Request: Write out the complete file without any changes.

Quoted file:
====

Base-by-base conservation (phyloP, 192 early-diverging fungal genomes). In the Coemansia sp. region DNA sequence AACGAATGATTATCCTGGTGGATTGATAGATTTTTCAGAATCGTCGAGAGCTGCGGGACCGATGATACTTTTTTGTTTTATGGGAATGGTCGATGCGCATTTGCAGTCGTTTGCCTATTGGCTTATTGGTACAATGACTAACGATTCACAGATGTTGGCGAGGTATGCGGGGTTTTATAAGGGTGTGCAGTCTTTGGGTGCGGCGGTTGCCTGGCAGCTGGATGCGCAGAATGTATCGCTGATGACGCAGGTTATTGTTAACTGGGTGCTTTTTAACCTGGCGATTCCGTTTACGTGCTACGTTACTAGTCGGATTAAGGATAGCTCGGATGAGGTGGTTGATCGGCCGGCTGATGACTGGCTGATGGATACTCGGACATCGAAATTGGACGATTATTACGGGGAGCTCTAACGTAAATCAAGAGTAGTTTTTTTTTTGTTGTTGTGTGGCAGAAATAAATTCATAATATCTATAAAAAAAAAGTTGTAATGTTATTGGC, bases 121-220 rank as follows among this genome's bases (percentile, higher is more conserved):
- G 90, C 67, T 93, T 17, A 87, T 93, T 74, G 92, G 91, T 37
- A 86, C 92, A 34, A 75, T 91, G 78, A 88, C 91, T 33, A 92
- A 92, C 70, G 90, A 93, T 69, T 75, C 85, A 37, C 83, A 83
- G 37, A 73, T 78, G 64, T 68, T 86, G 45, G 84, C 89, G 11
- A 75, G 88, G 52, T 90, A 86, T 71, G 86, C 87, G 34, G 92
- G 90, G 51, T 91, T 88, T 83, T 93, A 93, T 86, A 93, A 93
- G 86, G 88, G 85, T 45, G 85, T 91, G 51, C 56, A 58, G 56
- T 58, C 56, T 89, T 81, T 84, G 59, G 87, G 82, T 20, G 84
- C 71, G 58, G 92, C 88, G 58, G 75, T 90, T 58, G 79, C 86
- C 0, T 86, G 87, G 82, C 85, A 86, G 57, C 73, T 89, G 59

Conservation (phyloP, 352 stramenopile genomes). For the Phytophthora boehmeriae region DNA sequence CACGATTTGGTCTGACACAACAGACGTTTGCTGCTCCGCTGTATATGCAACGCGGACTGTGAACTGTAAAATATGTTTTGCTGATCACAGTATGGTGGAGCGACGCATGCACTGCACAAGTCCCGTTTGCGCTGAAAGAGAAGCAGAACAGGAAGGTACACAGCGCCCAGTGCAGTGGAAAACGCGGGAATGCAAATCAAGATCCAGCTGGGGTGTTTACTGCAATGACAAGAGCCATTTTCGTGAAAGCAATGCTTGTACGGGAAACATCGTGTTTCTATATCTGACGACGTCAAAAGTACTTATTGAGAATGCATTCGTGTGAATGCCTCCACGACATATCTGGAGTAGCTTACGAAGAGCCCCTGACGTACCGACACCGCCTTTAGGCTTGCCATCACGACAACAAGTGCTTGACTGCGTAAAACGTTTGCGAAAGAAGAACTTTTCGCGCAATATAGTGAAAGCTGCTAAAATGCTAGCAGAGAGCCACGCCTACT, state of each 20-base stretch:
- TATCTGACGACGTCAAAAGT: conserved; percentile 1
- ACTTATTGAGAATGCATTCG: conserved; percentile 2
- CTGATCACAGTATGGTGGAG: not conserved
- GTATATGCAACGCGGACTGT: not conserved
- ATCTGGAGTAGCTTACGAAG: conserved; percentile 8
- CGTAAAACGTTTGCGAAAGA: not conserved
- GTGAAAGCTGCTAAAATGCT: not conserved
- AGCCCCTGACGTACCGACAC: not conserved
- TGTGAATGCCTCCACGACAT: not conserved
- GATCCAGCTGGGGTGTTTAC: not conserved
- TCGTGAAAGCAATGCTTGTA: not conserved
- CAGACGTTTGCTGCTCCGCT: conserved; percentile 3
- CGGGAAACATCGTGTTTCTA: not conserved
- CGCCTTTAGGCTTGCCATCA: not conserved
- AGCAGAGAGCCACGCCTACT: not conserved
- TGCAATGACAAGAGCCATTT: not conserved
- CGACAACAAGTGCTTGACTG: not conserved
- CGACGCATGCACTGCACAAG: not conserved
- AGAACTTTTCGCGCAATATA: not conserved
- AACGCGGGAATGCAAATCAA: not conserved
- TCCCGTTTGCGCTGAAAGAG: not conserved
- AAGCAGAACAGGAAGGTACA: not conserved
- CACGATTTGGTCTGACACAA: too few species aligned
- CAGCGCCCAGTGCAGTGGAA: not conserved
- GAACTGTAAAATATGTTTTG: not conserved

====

Base-by-base conservation (phyloP, 192 early-diverging fungal genomes). In the Coemansia sp. region DNA sequence AACGAATGATTATCCTGGTGGATTGATAGATTTTTCAGAATCGTCGAGAGCTGCGGGACCGATGATACTTTTTTGTTTTATGGGAATGGTCGATGCGCATTTGCAGTCGTTTGCCTATTGGCTTATTGGTACAATGACTAACGATTCACAGATGTTGGCGAGGTATGCGGGGTTTTATAAGGGTGTGCAGTCTTTGGGTGCGGCGGTTGCCTGGCAGCTGGATGCGCAGAATGTATCGCTGATGACGCAGGTTATTGTTAACTGGGTGCTTTTTAACCTGGCGATTCCGTTTACGTGCTACGTTACTAGTCGGATTAAGGATAGCTCGGATGAGGTGGTTGATCGGCCGGCTGATGACTGGCTGATGGATACTCGGACATCGAAATTGGACGATTATTACGGGGAGCTCTAACGTAAATCAAGAGTAGTTTTTTTTTTGTTGTTGTGTGGCAGAAATAAATTCATAATATCTATAAAAAAAAAGTTGTAATGTTATTGGC, bases 121-220 rank as follows among this genome's bases (percentile, higher is more conserved):
- G 90, C 67, T 93, T 17, A 87, T 93, T 74, G 92, G 91, T 37
- A 86, C 92, A 34, A 75, T 91, G 78, A 88, C 91, T 33, A 92
- A 92, C 70, G 90, A 93, T 69, T 75, C 85, A 37, C 83, A 83
- G 37, A 73, T 78, G 64, T 68, T 86, G 45, G 84, C 89, G 11
- A 75, G 88, G 52, T 90, A 86, T 71, G 86, C 87, G 34, G 92
- G 90, G 51, T 91, T 88, T 83, T 93, A 93, T 86, A 93, A 93
- G 86, G 88, G 85, T 45, G 85, T 91, G 51, C 56, A 58, G 56
- T 58, C 56, T 89, T 81, T 84, G 59, G 87, G 82, T 20, G 84
- C 71, G 58, G 92, C 88, G 58, G 75, T 90, T 58, G 79, C 86
- C 0, T 86, G 87, G 82, C 85, A 86, G 57, C 73, T 89, G 59

Conservation (phyloP, 352 stramenopile genomes). For the Phytophthora boehmeriae region DNA sequence CACGATTTGGTCTGACACAACAGACGTTTGCTGCTCCGCTGTATATGCAACGCGGACTGTGAACTGTAAAATATGTTTTGCTGATCACAGTATGGTGGAGCGACGCATGCACTGCACAAGTCCCGTTTGCGCTGAAAGAGAAGCAGAACAGGAAGGTACACAGCGCCCAGTGCAGTGGAAAACGCGGGAATGCAAATCAAGATCCAGCTGGGGTGTTTACTGCAATGACAAGAGCCATTTTCGTGAAAGCAATGCTTGTACGGGAAACATCGTGTTTCTATATCTGACGACGTCAAAAGTACTTATTGAGAATGCATTCGTGTGAATGCCTCCACGACATATCTGGAGTAGCTTACGAAGAGCCCCTGACGTACCGACACCGCCTTTAGGCTTGCCATCACGACAACAAGTGCTTGACTGCGTAAAACGTTTGCGAAAGAAGAACTTTTCGCGCAATATAGTGAAAGCTGCTAAAATGCTAGCAGAGAGCCACGCCTACT, state of each 20-base stretch:
- TATCTGACGACGTCAAAAGT: conserved; percentile 1
- ACTTATTGAGAATGCATTCG: conserved; percentile 2
- CTGATCACAGTATGGTGGAG: not conserved
- GTATATGCAACGCGGACTGT: not conserved
- ATCTGGAGTAGCTTACGAAG: conserved; percentile 8
- CGTAAAACGTTTGCGAAAGA: not conserved
- GTGAAAGCTGCTAAAATGCT: not conserved
- AGCCCCTGACGTACCGACAC: not conserved
- TGTGAATGCCTCCACGACAT: not conserved
- GATCCAGCTGGGGTGTTTAC: not conserved
- TCGTGAAAGCAATGCTTGTA: not conserved
- CAGACGTTTGCTGCTCCGCT: conserved; percentile 3
- CGGGAAACATCGTGTTTCTA: not conserved
- CGCCTTTAGGCTTGCCATCA: not conserved
- AGCAGAGAGCCACGCCTACT: not conserved
- TGCAATGACAAGAGCCATTT: not conserved
- CGACAACAAGTGCTTGACTG: not conserved
- CGACGCATGCACTGCACAAG: not conserved
- AGAACTTTTCGCGCAATATA: not conserved
- AACGCGGGAATGCAAATCAA: not conserved
- TCCCGTTTGCGCTGAAAGAG: not conserved
- AAGCAGAACAGGAAGGTACA: not conserved
- CACGATTTGGTCTGACACAA: too few species aligned
- CAGCGCCCAGTGCAGTGGAA: not conserved
- GAACTGTAAAATATGTTTTG: not conserved